70. Ever wish you had a friendly person on hand to ask questions about financial issues? Well now you have

Tectona is delighted to announce the launch of a new service designed to help you get your finances sorted out.

Submit a question to “Ask the FD” and we will provide a quick answer and perhaps a pointer to useful material to give you chapter and verse.

It will not be advice or recommendations but will be practical, useful guidance on what to consider, what steps you may wish to take and/or where to look further.

Here are 2 of the early questions we have responded to together with our answers:

Q.  Do you know where I can get the spreadsheet to do a buy or lease calculation?

In the current financial climate, the most obvious answer to this question is quite possibly why?

With the base rate still at 0.5% there’s little point leasing a piece of equipment if you have the cash to buy it.

Asset backed lending – a fancy term for leasing – can be relatively cheap if the asset in question has a good and easily realisable second hand market value. The lenders used to love fancy IBM mainframe computer hardware as it could be repossessed and sold-on if the lease went bad. It’s not quite the same these days with £500 servers, but the principle remains.

The interest rates you get charged on a lease can vary wildly depending on the asset security, term and risk the lender sees in you the borrower. Rates will often exceed 10%, which is easily achievable when customers have no option but to lease and the lease values are small and relatively expensive to administer.

Modelling a lease-buy scenario is quite easy with a bit of Excel know-how and each case is probably best looked at in isolation. YouTube has quite a wealth of content on the subject, some of which looks pretty daunting and probably confusing.

The bottom line is buying involves cash outlay now with a VAT recovery (for equipment not cars) a month or few later. Leasing (HP or rental) involves payment of a deposit and fees now and then a rental stream over a period and maybe a balloon payment at the end. Ownership may pass to you or not and this will impact the VAT treatment. You are trading one set of cash flows for another.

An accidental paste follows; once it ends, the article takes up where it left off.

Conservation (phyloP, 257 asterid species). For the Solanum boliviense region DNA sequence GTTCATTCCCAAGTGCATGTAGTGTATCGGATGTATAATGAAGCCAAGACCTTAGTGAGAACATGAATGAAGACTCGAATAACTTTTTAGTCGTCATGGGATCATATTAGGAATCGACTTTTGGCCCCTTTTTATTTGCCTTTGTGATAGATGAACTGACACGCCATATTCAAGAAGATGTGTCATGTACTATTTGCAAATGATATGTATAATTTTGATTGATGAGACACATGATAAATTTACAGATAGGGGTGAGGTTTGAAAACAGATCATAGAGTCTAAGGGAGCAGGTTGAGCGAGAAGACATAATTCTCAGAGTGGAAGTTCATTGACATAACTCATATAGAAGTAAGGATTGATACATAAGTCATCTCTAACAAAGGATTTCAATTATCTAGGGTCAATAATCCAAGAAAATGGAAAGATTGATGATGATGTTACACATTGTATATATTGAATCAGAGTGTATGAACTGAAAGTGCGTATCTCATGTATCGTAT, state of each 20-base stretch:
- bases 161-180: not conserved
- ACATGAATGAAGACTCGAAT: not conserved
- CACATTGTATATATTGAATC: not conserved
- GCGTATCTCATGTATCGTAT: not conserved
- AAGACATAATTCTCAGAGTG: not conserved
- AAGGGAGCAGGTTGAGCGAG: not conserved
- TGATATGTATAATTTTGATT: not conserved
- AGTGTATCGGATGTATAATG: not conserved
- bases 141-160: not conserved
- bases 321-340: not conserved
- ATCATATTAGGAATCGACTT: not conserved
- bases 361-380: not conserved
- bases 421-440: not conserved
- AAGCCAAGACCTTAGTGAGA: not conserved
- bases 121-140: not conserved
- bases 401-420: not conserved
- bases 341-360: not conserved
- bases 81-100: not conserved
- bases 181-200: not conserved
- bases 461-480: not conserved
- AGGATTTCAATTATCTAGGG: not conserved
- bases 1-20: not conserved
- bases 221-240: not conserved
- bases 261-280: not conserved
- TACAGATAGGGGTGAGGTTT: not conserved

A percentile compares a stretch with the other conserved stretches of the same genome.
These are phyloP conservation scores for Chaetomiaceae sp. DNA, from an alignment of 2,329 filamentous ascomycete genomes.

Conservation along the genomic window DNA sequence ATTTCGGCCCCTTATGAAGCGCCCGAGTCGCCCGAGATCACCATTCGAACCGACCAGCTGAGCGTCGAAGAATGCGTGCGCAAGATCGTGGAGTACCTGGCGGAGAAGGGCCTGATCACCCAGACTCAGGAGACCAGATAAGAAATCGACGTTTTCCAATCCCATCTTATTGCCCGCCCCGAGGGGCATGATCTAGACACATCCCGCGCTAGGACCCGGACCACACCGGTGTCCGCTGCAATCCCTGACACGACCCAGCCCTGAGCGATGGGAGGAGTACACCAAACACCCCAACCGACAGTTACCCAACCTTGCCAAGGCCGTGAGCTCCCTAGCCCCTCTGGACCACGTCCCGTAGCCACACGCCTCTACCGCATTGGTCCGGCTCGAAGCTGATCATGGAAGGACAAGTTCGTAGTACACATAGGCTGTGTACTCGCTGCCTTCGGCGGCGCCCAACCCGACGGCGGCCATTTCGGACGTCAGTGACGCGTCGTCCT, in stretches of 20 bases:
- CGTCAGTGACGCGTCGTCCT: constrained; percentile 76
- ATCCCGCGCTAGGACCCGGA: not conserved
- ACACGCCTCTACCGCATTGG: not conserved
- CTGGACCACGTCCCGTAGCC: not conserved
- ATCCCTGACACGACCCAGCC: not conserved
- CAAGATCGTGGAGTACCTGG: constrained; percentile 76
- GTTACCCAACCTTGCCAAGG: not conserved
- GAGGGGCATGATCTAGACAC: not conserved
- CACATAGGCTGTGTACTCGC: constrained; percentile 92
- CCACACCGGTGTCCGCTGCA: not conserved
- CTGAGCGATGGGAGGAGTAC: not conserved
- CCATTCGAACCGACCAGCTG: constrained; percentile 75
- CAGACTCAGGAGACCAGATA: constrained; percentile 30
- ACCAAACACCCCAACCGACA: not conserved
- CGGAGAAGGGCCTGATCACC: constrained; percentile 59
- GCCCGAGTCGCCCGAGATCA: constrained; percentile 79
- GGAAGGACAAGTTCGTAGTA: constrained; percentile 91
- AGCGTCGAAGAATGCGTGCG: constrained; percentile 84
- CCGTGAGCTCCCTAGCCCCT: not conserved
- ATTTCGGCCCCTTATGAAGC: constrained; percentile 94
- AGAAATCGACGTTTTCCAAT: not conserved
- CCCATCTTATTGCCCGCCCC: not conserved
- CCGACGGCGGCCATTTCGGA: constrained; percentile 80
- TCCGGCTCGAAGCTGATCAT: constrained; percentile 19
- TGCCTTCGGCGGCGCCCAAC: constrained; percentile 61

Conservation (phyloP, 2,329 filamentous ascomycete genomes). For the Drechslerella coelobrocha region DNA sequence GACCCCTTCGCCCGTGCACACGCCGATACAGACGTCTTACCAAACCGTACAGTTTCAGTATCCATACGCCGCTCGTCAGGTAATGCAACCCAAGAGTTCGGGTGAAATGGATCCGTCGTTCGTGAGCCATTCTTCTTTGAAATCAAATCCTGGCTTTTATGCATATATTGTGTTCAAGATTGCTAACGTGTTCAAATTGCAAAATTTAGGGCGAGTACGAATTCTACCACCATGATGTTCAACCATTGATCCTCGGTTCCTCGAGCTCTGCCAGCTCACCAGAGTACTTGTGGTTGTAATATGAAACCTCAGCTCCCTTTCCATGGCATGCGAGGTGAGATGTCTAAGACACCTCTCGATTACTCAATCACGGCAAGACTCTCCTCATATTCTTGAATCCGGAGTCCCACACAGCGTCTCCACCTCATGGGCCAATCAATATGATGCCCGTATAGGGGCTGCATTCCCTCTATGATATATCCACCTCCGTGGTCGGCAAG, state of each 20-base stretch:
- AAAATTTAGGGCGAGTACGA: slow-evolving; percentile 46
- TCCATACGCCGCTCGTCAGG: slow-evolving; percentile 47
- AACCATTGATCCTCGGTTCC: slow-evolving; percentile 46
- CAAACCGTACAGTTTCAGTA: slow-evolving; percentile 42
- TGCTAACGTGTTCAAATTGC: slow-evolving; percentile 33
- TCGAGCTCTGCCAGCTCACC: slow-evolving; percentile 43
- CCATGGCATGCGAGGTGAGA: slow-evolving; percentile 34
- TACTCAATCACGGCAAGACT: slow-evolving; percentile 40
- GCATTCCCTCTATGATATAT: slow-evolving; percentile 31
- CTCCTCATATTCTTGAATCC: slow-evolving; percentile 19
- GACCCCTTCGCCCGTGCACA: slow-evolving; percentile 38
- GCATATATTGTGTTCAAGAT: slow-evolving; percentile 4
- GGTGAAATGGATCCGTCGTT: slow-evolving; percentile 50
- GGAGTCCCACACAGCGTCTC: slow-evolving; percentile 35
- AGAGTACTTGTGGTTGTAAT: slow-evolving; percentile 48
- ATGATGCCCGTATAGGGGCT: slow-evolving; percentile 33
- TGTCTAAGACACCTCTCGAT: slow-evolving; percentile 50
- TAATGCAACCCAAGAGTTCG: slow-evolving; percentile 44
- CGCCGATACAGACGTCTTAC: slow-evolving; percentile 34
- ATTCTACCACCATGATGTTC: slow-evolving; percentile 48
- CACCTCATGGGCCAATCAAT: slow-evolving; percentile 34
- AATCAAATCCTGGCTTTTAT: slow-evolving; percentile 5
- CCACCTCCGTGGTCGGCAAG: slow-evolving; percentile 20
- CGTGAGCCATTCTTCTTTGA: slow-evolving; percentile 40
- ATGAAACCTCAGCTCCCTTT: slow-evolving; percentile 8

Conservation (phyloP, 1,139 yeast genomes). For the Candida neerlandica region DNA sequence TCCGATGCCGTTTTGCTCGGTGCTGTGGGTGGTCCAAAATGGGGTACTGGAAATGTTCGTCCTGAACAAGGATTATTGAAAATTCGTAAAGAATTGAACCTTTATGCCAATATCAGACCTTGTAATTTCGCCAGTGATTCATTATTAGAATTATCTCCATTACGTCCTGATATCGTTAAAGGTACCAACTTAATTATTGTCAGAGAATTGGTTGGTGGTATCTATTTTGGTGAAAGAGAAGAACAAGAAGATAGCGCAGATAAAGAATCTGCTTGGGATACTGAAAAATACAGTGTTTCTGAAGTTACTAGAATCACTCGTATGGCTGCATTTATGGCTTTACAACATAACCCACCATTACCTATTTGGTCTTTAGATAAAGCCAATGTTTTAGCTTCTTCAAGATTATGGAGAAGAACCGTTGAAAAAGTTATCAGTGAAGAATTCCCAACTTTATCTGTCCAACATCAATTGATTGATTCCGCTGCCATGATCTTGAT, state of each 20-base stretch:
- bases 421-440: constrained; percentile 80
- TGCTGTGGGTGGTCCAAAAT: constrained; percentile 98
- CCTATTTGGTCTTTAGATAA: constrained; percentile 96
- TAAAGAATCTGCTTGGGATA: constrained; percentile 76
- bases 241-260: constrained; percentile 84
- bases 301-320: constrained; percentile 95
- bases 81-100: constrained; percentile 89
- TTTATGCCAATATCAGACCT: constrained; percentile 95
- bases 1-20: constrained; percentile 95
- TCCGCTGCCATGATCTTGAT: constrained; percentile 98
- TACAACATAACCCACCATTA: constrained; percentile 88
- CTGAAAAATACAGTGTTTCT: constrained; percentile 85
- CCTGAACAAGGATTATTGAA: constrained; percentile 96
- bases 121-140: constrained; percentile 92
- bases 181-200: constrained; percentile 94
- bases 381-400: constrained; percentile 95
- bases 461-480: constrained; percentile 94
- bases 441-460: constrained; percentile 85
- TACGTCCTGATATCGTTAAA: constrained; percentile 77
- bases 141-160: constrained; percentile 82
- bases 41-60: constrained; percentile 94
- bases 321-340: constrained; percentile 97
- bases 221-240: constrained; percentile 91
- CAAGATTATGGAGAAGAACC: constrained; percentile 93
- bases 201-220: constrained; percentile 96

A business we know has an HP agreement for an industrial floor cleaner which helps illustrate this. The cleaner cost £5,800 plus VAT of £1,160 (recovered by the company). The business paid the lease company a deposit of £1,496 and now has 35 rentals to pay of £185.60 each with a final purchase payment of £75 at the end.

If you do the sums you will see the finance cost is £1,107 (an extra 19% on the cost of asset) and the annual rate of return for the lender is 13.4%. For a business sitting on cash at the moment, it’s not quite clear why they took the lease option. They certainly did not consult Tectona at that time.

There are other tax related considerations in a lease-buy decision which depend on the type of lease and the business tax allowances you get. Buying could bring a 100% tax deduction in the year of purchase but you might not see the cashflow benefit of that for well over a year. With a lease with no change of ownership at the end, the rentals themselves are tax deductible.

There will be spreadsheets out there that will do a calculation for you, but beware. They may not be detailed enough to cover all aspects of your lease option and they may not cover the tax properly. If it’s a big decision for you, come and talk to one of our FDs.

Q. Is there a formula for calculating a prudent level of cash reserves?

An organisation should project its cash requirements on a rolling basis assuming a “reasonable estimate of the worst case” and ensure that it has sufficient cash reserves to see it through. Remember that banks are not going to be sympathetic to borrowers who are fast, or unexpectedly, running out of cash.

A rule of thumb is to have cash (or overdraft facilities or other guaranteed liquid resources) to cover three months of normal expenses. If your projection gives a requirement less than this, question strongly how you expect to pay the salaries and the rent – not to mention any cost of business activities – until money starts coming in.

Even if you have three months’ costs covered, you should be planning on a broad brush basis for 6 months, a year, and longer.  If your business is going to expand, your working capital needs are like to expand at the same time while the increase in income is likely to come a few months later.  You do not need an exact calculation, but you should aim to quantify your approximate cash needs in each period and ensure that you have cash or borrowing capacity to cover.  If you do not, then you need to start making alternative arrangements now.

Top Tip: One to be avoided (and a classic route to bankruptcy) is to grow a business rapidly without adequate cash in hand; this is called “overtrading”.

Put us to the test: click here to ask us whatever you want about finance and we will respond quickly.  It’s free.

P.S. Please feel free to send this on to your clients – they will thank you for it.

Posted in Ask the FD.

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